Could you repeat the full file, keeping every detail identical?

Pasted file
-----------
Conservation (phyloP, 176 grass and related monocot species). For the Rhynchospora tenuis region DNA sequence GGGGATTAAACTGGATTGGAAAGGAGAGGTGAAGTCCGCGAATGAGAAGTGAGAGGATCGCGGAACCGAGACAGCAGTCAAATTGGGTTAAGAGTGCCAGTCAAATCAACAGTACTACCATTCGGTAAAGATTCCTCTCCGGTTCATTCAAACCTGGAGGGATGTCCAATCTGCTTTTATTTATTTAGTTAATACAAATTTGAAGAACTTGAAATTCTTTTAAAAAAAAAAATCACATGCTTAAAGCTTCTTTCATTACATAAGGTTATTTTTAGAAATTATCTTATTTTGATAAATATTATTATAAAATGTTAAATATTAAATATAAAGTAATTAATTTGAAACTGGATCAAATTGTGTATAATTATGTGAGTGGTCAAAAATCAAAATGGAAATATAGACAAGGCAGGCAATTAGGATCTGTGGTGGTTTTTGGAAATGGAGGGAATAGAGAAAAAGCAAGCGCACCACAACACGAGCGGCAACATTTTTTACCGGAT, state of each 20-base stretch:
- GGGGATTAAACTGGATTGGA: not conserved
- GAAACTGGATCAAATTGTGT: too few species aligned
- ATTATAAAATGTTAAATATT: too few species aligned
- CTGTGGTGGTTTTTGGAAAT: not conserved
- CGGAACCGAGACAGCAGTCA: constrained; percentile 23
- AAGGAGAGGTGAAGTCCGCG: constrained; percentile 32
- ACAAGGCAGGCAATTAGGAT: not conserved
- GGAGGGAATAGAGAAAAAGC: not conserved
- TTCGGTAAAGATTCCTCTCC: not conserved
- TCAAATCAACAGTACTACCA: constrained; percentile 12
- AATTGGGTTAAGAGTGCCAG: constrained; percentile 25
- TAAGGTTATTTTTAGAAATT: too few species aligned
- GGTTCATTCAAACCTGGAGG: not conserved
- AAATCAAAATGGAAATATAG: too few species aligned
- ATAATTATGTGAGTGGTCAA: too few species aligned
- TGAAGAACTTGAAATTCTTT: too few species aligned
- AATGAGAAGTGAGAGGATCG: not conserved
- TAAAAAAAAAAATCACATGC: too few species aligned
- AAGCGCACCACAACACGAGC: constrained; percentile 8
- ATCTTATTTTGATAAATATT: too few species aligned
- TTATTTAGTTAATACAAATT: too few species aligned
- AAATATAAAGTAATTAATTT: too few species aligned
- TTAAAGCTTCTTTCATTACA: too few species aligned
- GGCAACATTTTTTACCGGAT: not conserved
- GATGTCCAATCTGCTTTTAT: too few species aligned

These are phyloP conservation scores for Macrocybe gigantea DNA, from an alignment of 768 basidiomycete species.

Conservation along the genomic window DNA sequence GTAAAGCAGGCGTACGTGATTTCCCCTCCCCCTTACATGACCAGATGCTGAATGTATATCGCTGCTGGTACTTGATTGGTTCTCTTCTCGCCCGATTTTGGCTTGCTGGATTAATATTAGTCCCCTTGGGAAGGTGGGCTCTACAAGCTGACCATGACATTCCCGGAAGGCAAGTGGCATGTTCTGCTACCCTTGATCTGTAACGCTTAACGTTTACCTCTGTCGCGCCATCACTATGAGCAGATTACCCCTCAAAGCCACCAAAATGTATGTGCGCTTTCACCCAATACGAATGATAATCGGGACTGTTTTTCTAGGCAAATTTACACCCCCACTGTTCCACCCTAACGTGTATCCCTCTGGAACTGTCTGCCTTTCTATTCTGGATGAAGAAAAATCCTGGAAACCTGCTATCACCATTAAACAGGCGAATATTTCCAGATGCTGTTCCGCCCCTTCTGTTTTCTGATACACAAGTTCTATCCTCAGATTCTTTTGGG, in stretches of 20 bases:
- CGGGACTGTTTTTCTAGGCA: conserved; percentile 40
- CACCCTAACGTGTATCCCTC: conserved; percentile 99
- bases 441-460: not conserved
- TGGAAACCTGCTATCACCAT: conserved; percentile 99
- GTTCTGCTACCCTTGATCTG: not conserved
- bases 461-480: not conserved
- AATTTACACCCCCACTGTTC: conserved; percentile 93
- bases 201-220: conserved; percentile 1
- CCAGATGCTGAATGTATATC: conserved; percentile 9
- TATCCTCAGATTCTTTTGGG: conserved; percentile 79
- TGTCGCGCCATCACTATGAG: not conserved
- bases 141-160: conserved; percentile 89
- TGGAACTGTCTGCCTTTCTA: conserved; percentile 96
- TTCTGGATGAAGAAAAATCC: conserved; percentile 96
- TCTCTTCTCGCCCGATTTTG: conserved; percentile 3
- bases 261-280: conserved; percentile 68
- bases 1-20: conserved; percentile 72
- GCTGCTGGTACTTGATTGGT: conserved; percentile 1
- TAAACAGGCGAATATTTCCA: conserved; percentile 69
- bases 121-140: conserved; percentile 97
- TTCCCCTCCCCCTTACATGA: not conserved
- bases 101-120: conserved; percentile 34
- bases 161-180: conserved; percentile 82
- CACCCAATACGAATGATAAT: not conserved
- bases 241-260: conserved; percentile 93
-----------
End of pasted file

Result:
Conservation (phyloP, 176 grass and related monocot species). For the Rhynchospora tenuis region DNA sequence GGGGATTAAACTGGATTGGAAAGGAGAGGTGAAGTCCGCGAATGAGAAGTGAGAGGATCGCGGAACCGAGACAGCAGTCAAATTGGGTTAAGAGTGCCAGTCAAATCAACAGTACTACCATTCGGTAAAGATTCCTCTCCGGTTCATTCAAACCTGGAGGGATGTCCAATCTGCTTTTATTTATTTAGTTAATACAAATTTGAAGAACTTGAAATTCTTTTAAAAAAAAAAATCACATGCTTAAAGCTTCTTTCATTACATAAGGTTATTTTTAGAAATTATCTTATTTTGATAAATATTATTATAAAATGTTAAATATTAAATATAAAGTAATTAATTTGAAACTGGATCAAATTGTGTATAATTATGTGAGTGGTCAAAAATCAAAATGGAAATATAGACAAGGCAGGCAATTAGGATCTGTGGTGGTTTTTGGAAATGGAGGGAATAGAGAAAAAGCAAGCGCACCACAACACGAGCGGCAACATTTTTTACCGGAT, state of each 20-base stretch:
- GGGGATTAAACTGGATTGGA: not conserved
- GAAACTGGATCAAATTGTGT: too few species aligned
- ATTATAAAATGTTAAATATT: too few species aligned
- CTGTGGTGGTTTTTGGAAAT: not conserved
- CGGAACCGAGACAGCAGTCA: constrained; percentile 23
- AAGGAGAGGTGAAGTCCGCG: constrained; percentile 32
- ACAAGGCAGGCAATTAGGAT: not conserved
- GGAGGGAATAGAGAAAAAGC: not conserved
- TTCGGTAAAGATTCCTCTCC: not conserved
- TCAAATCAACAGTACTACCA: constrained; percentile 12
- AATTGGGTTAAGAGTGCCAG: constrained; percentile 25
- TAAGGTTATTTTTAGAAATT: too few species aligned
- GGTTCATTCAAACCTGGAGG: not conserved
- AAATCAAAATGGAAATATAG: too few species aligned
- ATAATTATGTGAGTGGTCAA: too few species aligned
- TGAAGAACTTGAAATTCTTT: too few species aligned
- AATGAGAAGTGAGAGGATCG: not conserved
- TAAAAAAAAAAATCACATGC: too few species aligned
- AAGCGCACCACAACACGAGC: constrained; percentile 8
- ATCTTATTTTGATAAATATT: too few species aligned
- TTATTTAGTTAATACAAATT: too few species aligned
- AAATATAAAGTAATTAATTT: too few species aligned
- TTAAAGCTTCTTTCATTACA: too few species aligned
- GGCAACATTTTTTACCGGAT: not conserved
- GATGTCCAATCTGCTTTTAT: too few species aligned

These are phyloP conservation scores for Macrocybe gigantea DNA, from an alignment of 768 basidiomycete species.

Conservation along the genomic window DNA sequence GTAAAGCAGGCGTACGTGATTTCCCCTCCCCCTTACATGACCAGATGCTGAATGTATATCGCTGCTGGTACTTGATTGGTTCTCTTCTCGCCCGATTTTGGCTTGCTGGATTAATATTAGTCCCCTTGGGAAGGTGGGCTCTACAAGCTGACCATGACATTCCCGGAAGGCAAGTGGCATGTTCTGCTACCCTTGATCTGTAACGCTTAACGTTTACCTCTGTCGCGCCATCACTATGAGCAGATTACCCCTCAAAGCCACCAAAATGTATGTGCGCTTTCACCCAATACGAATGATAATCGGGACTGTTTTTCTAGGCAAATTTACACCCCCACTGTTCCACCCTAACGTGTATCCCTCTGGAACTGTCTGCCTTTCTATTCTGGATGAAGAAAAATCCTGGAAACCTGCTATCACCATTAAACAGGCGAATATTTCCAGATGCTGTTCCGCCCCTTCTGTTTTCTGATACACAAGTTCTATCCTCAGATTCTTTTGGG, in stretches of 20 bases:
- CGGGACTGTTTTTCTAGGCA: conserved; percentile 40
- CACCCTAACGTGTATCCCTC: conserved; percentile 99
- bases 441-460: not conserved
- TGGAAACCTGCTATCACCAT: conserved; percentile 99
- GTTCTGCTACCCTTGATCTG: not conserved
- bases 461-480: not conserved
- AATTTACACCCCCACTGTTC: conserved; percentile 93
- bases 201-220: conserved; percentile 1
- CCAGATGCTGAATGTATATC: conserved; percentile 9
- TATCCTCAGATTCTTTTGGG: conserved; percentile 79
- TGTCGCGCCATCACTATGAG: not conserved
- bases 141-160: conserved; percentile 89
- TGGAACTGTCTGCCTTTCTA: conserved; percentile 96
- TTCTGGATGAAGAAAAATCC: conserved; percentile 96
- TCTCTTCTCGCCCGATTTTG: conserved; percentile 3
- bases 261-280: conserved; percentile 68
- bases 1-20: conserved; percentile 72
- GCTGCTGGTACTTGATTGGT: conserved; percentile 1
- TAAACAGGCGAATATTTCCA: conserved; percentile 69
- bases 121-140: conserved; percentile 97
- TTCCCCTCCCCCTTACATGA: not conserved
- bases 101-120: conserved; percentile 34
- bases 161-180: conserved; percentile 82
- CACCCAATACGAATGATAAT: not conserved
- bases 241-260: conserved; percentile 93